Do you get an annual physical or regular check-ups? An op-ed piece in the New York Times suggested we skip our annual visit to the doctor. Why? Apparently after years of solid research, it was found that “annual physicals did not reduce mortality overall or for specific causes of death from cancer or heart disease.”
But, is that why we have annual physicals - to reduce our chance of dying? I think most of us have physicals to make sure all our vitals are in-line, chronic conditions are under control, discuss certain oddities (especially as we age SHEESH!) and get peace-of mind about our overall health picture.
Here’s my story: at my annual physical, I brought up a small issue I had. My doctor and I discussed some tests that would help pin down the cause. An ultrasound revealed an ovarian tumor. One week later I was having surgery and the biopsy results showed the big C. That’s right: Stage 1 ovarian cancer. The doctor told me I was extremely lucky. I never would have had the discussion with my doctor if I didn’t schedule my annual physicals. Had I taken the advice in the op-ed piece, I may not have caught it until Stage 3 or 4. While I may not have died, my life would’ve been forever changed.
The American Academy of Family Practitioners says yes to physical exams and suggests tailoring the frequency of visits to your health needs.
Based on my experience, below are the top 3 reasons for scheduling that annual check-up…
1. Who you gonna call?
The author of the op-ed piece suggested we only need to see a doctor when there’s an acute illness. Imagine waking up one morning with a real need for an in-person doctor visit. You call a random doctor’s office and they get you in at 10am, right? Oh yes, that’ll happen or NOT! Most offices have a limited number of new patient slots—and they’re filled before the day even begins, especially during peak sickness seasons like the flu. Instead, you end up spending hours at a doc-in–the-box.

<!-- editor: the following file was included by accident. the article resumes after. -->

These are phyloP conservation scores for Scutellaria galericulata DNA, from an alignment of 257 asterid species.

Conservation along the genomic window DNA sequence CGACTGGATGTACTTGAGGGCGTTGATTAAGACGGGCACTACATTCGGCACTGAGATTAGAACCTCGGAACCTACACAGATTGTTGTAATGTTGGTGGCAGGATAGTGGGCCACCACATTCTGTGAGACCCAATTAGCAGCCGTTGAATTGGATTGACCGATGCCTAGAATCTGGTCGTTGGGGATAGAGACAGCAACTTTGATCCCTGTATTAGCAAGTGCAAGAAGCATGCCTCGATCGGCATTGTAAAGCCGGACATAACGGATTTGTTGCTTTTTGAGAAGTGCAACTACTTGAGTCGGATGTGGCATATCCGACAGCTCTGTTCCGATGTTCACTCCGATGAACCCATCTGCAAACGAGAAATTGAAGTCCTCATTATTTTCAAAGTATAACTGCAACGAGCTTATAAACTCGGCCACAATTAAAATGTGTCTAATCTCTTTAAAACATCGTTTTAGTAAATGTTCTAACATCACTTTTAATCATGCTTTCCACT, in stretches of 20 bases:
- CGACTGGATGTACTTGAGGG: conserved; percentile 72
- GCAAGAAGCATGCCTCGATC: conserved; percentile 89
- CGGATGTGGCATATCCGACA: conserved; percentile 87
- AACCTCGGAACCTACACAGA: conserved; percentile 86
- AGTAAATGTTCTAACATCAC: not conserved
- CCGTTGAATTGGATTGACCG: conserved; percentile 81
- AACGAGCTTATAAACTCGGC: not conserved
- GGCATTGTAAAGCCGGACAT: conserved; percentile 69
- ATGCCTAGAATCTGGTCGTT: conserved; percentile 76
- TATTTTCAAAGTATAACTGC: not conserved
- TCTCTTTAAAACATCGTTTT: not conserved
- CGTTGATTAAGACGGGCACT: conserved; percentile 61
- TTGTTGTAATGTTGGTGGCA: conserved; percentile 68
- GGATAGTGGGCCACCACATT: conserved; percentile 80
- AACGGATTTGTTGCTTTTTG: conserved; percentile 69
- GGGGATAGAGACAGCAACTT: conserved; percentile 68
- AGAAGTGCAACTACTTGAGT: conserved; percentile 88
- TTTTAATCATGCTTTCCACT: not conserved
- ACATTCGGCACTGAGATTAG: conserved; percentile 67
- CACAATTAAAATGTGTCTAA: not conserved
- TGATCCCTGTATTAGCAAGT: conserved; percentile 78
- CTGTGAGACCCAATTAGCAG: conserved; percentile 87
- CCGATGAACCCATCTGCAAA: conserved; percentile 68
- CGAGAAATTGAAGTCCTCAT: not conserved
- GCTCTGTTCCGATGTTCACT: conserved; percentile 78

2. Do I know you?
You know that one good friend you meet for coffee once a year. It seems after the first sip of java, you’re off and running, picking up right where you last left off. Now, try that with some stranger on the street. It’s much harder to get that convo rolling. It’s easier to tell a doctor what’s REALLY going on if you have an established relationship. If it’s your first meeting, the doc doesn’t know you, your personality, your body, your medical history, etc. – and you don’t know and/or trust her.
3. You found what?
An annual physical is the best time to discuss that minor, yet pesky health problem you’ve been living with. The appointment time slot is much longer (not the 5 minute quick-look for most acute illnesses). This gives the necessary time for you and your doctor to review past medical history and decide on a course of action together. Based on my experience (see story above), these small health problems can be symptoms of something much larger and potentially deadly.
There’s no one-size-fits-all answer. Regular check-ups are important to maintain a relationship with your doctor and to receive individualized counseling based on your age, family health history, disease risk factors and lifestyle.
Now it’s your turn? Do you get an annual physical or regular check-ups? Why or why not?